Soldiers executed

September 14, 2017

The Shot at Dawn Memorial in the British National Arboretum.

Today, 100 years ago, 20000 gathered at Fatima for a promised apparition and miracle.

The air suddenly cooled. The sun dimmed, so stars could be seen.

A shimmering opalescent rain fell towards the ground, but evaporated before hitting the earth.

Some observers claimed they saw the sun dancing about the sky.

Wet clothes and the muddy ground suddenly dried.

After that, a light appeared and a woman floated in the air.

The fifth and final apparition of Fatima had begun.

Some observers saw only coloured lights; some saw nothing at all.

A solitary photograph taken of the sun during the event showed nothing unusual.

This week in 1917, the 11th Battle of the Isonzo drew to a close.

Italian General Luigi Cadorna had ordered another unsuccessful frontal attack on Austro-Hungarian positions along the Isonzo River.

In three weeks, the battle had cost a total of 273000 casualties.

Cadorna maintained discipline by summary executions.

He ordered the execution of about 750 soldiers, the highest number in any army of the Great War.

He even approved the re-introduction of the Roman practice of decimation.

Decimation was the execution of one soldier in every 10 where a unit mutinied.

Last week saw two British soldiers executed for desertion.

One, a 22-year-old Jack Wall, who had been in the army since 1912, and served on the Western Front from 1914. Jack went missing during an attack.

The other, Jimmy Smith, a 26-year-old, had been in the army since 1909. He had served on Gallipoli and the Somme.

Wounded badly by shrapnel, he was buried in October 1916 by a shell explosion. When he returned to his unit, his behaviour was noticeably odd.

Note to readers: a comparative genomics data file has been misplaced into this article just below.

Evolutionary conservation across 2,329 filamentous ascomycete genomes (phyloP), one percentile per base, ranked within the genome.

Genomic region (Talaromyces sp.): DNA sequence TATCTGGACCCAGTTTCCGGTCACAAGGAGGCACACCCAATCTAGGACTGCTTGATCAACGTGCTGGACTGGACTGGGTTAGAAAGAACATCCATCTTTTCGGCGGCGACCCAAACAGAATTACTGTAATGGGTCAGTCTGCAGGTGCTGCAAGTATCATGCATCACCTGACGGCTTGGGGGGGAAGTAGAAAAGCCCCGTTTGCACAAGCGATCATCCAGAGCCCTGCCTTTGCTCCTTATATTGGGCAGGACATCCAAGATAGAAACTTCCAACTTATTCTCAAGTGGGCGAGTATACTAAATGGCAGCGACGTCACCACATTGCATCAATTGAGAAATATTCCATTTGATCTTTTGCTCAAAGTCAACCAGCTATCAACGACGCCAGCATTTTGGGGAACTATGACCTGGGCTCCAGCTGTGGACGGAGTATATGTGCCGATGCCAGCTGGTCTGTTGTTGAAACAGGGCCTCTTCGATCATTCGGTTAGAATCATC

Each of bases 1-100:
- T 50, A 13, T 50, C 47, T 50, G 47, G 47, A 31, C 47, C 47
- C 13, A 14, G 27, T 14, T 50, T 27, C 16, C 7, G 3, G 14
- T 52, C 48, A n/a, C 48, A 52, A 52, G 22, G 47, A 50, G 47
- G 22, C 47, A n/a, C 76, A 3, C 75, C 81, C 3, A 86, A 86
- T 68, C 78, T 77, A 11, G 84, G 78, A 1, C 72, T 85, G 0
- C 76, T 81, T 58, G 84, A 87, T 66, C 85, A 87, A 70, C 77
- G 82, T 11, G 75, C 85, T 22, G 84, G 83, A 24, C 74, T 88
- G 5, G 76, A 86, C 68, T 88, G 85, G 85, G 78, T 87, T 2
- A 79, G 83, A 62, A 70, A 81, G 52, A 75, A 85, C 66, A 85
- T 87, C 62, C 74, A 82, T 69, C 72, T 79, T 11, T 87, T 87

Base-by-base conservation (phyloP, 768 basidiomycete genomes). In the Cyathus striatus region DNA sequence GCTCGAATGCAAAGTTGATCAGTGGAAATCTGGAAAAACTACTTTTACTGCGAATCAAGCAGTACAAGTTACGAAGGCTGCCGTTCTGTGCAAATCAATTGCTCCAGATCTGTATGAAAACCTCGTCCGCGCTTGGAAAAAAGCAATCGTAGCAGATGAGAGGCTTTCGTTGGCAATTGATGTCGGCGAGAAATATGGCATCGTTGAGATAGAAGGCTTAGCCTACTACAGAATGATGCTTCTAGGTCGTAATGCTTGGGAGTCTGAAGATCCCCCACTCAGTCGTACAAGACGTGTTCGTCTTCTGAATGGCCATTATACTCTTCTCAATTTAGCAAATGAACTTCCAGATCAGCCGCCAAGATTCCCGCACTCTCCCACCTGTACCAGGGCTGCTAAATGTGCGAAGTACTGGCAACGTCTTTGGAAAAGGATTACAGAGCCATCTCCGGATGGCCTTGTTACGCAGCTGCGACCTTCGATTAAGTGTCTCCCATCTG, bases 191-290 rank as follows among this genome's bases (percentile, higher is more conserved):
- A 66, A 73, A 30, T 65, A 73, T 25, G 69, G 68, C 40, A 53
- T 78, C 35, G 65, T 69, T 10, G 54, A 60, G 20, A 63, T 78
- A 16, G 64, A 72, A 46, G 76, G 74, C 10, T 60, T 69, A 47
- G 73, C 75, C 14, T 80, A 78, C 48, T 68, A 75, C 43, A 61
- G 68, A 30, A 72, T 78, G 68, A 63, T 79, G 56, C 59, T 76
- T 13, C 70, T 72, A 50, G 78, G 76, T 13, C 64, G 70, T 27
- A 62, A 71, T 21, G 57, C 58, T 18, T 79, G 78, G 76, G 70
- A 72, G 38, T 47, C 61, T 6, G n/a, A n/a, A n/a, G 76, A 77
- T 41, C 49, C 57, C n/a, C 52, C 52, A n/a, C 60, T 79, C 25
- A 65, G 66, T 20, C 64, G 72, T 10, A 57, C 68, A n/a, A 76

As the Battle of Passchendaele began, he was found wandering in a nearby town. His own unit comprised the firing squad. Pitying him, most missed. Jimmy fell wounded.

When his unit commander shook too much to deliver the coup de grace, it fell to Jimmy’s mate, Richard Blundell, to take the revolver and shoot Jimmy dead.

The unit received 10 days leave for its service. Jimmy and Jack were pardoned in 2006.

Meanwhile in Benalla, the electoral rolls closed for the forthcoming state elections.

The Benalla electorate had 4067 men and 3787 women enrolled to vote.

However, statewide, women on the voting rolls outnumbered men by nearly 41000.

This week the High Court decided that a referendum under the Australian Constitution could validly be held on the proposed abolition of the Legislative Council of Queensland.

Hence the result overwhelmingly favouring retention of the Queensland Upper House would stand.

The Upper House was finally abolished in 1921 by appointment of Upper House members until there was a majority favouring abolition.

— John Barry, Anzac Commemorative Working Party. Coo-ee — Honouring our World War Heroes

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